AN IDENTITY QUEST COMES UP EMPTY
As the cops say, “Nothing to see here, folks. Move right along.” Or, as Gertrude Stein said of Oakland, there is no “there there.” Both cautions apply to Goodman Theatre’s wrongly commissioned world premiere King of the Yees. This is purportedly playwright Lauren Yee’s quest for identity as a Chinese-American exploring San Francisco’s Chinatown. But her alternately boring or boisterous 140-minute two-act delivers unrevealing revelations so generic they must be camouflaged by Joshua Kahan Brody’s frenetic and incoherent staging. A poor man’s Flower Drum Song, Yee’s efforts to bridge both generational and cultural gaps take two hours to go nowhere.
Irritatingly playful, phonily presentational, and very personally indulgent, King of the Yees contrasts two generations at cross-purposes: the playwright—whose surrogate character turned her back on her heritage, intends to move to Berlin, and doesn’t want kids—with her imbecilically cheerful dad Larry (the title role), a banal booster.
No longer dutifully diligent, the 30-year-old daughter declares that her play is about “how things fall apart and how to say goodbye.” (She will take back this admission by the empty end.) She doesn’t understand the ethnic pride of her 60-year-old father (the irritatingly bumptious Francis Jue) at being head of the Yee Fung Toy family association, “an obsolescent men’s club dedicated to the preservation of the Yee line.” She also rejects her patriarch’s ancestor worship, minority activism, male smugness, and obsession with putting family over all.
Larry’s suddenly scandalous connection with a corrupt politician, who he smarmily thinks will advance the Yee interests, further alienates the daughter. It also triggers Larry’s seemingly fateful disappearance. (This turns out to be a complete red herring.) So, pushing through a ceremonial portal, Lauren (yes, her character is herself) embarks on a stereotype-ridden journey into Chinatown to find Larry.
Along the way, Lauren (Stephenie Soohyun Park) encounters a host of blatant Chinese clichés: a disco-crazed Fu lion; garrulous elders demanding a “buy” to retrieve her dad; a “Tong” gangster named Shrimp Boy; a gratuitously violent F.B.I. shootout; a “face-changing” entertainer; a chiropractor/acupuncturist/
All this time her father is ridiculously rampaging around the Mission district, tearing down posters of his disgraced candidate on Geary and 19th streets. Lauren’s manic journey of discovery was, it seems, theatrical and thematically sterile. Chinatown’s contemporary problems—elder abuse, the disappearance of SROs, “paper names” that disguise real origins, skyrocketing rents and gentrification, and the persecution of undocumented restaurant workers—are introduced by a planted protester, then dismissed. (Strangely, there are also curious allusions to Jewish-Americans that might just be offensive if they made more sense.)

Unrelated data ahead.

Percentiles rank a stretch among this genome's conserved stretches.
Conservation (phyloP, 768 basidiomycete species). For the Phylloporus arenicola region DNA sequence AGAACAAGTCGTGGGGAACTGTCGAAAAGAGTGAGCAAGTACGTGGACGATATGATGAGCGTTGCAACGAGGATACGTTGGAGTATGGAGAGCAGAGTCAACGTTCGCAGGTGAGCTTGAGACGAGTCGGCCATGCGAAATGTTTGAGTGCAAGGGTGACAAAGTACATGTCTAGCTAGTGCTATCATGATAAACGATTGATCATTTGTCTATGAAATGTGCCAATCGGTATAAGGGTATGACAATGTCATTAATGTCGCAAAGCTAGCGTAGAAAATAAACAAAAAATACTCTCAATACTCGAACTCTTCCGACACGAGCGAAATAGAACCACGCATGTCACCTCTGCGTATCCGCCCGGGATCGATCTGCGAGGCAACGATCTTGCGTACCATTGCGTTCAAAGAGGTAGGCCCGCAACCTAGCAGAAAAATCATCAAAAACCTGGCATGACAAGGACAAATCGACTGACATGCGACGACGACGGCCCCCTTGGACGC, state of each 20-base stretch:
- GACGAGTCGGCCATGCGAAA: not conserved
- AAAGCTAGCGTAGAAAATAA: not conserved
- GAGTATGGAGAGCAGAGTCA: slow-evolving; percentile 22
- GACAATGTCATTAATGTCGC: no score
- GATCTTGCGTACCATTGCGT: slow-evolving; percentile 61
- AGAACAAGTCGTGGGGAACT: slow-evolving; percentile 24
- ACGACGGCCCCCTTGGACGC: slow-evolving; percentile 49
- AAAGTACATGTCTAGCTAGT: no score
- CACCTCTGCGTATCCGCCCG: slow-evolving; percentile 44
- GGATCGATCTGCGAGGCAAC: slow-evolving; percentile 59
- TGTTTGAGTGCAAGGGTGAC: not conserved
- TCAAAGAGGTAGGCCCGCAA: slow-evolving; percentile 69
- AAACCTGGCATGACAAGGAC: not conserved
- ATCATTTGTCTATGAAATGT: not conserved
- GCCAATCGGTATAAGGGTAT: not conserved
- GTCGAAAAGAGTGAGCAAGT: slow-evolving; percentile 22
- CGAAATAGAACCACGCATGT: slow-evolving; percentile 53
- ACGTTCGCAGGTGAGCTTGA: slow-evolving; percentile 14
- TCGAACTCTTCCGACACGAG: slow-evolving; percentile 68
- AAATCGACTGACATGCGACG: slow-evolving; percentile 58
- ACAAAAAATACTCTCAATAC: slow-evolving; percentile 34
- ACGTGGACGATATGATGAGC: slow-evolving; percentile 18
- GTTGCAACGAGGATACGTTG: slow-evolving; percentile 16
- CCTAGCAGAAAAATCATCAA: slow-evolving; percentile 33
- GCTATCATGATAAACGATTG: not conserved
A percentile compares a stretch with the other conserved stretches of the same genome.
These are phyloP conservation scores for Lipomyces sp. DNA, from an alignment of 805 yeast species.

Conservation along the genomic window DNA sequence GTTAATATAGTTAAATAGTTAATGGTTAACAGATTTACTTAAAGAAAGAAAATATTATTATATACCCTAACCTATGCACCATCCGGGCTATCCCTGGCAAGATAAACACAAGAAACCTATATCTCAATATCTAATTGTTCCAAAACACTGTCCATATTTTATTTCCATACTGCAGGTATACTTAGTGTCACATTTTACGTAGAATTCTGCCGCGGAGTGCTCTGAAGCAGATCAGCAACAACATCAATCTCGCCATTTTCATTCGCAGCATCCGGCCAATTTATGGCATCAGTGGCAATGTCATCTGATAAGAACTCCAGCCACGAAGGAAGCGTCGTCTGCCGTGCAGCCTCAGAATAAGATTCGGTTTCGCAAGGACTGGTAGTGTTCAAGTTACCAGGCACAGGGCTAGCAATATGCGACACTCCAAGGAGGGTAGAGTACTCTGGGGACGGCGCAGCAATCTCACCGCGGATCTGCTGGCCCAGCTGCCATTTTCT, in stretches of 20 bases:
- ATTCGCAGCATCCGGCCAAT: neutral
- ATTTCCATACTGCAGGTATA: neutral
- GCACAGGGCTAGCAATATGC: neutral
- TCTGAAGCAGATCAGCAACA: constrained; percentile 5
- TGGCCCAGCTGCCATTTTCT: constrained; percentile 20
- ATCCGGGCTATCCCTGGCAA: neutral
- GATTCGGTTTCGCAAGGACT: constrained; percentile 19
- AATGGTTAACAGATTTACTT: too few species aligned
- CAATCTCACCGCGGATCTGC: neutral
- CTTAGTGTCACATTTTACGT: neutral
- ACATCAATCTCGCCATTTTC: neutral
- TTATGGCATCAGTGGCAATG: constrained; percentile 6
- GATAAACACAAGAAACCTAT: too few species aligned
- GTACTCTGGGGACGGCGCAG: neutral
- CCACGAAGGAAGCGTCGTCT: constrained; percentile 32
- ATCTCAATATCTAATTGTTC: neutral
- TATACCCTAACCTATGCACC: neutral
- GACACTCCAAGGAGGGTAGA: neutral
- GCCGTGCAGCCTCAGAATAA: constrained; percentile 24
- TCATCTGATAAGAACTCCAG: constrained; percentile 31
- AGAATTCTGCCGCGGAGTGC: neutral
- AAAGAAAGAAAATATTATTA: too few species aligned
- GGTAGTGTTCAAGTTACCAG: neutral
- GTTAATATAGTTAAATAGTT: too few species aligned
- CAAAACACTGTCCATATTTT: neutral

Yee varies the (in)action with pointless scenes between two Asian-American actors playing the roles in play and making obvious observations about white discrimination and their ethnic exploitation. Vainly pretending something’s at stake here, Mike Tutaj’s frantic projections punctuate the action.
At play’s end, Lauren discovers what the audience doesn’t—that her dad has something to offer. (That turns out to be an empty anecdote about his dad confessing his fear of being forgotten and of forgetting due to senility.) We’re to believe this breakthrough disclosure will work a reconciliation between Larry and Lauren. The play, we’re now told, is about beginnings, not saying goodbye. Except, given what little we learn, it’s not. It’s about Lauren Yee.
Rammel Chan, Angela Lin and Daniel Smith play assorted Asian-American caricatures of the Fu Manchu/Charlie Chan persuasion. Like everything on this stage, they are far more annoying than amusing.
With its in-jokes, private gossip, cute contrivances, and closed references, King of the Yees, at worst and at most, is Yee’s self-referential, narcissistically conceived concoction, a family album whose snapshots mean next to nothing. Lauren Yee is the once and future audience of King of the Yees. We needn’t bother.
photos by Liz Lauren
King of the Yees
Owen Theatre, 170 North Dearborn
ends on April 30, 2017
for tickets, call 312.443.3800
or visit Goodman
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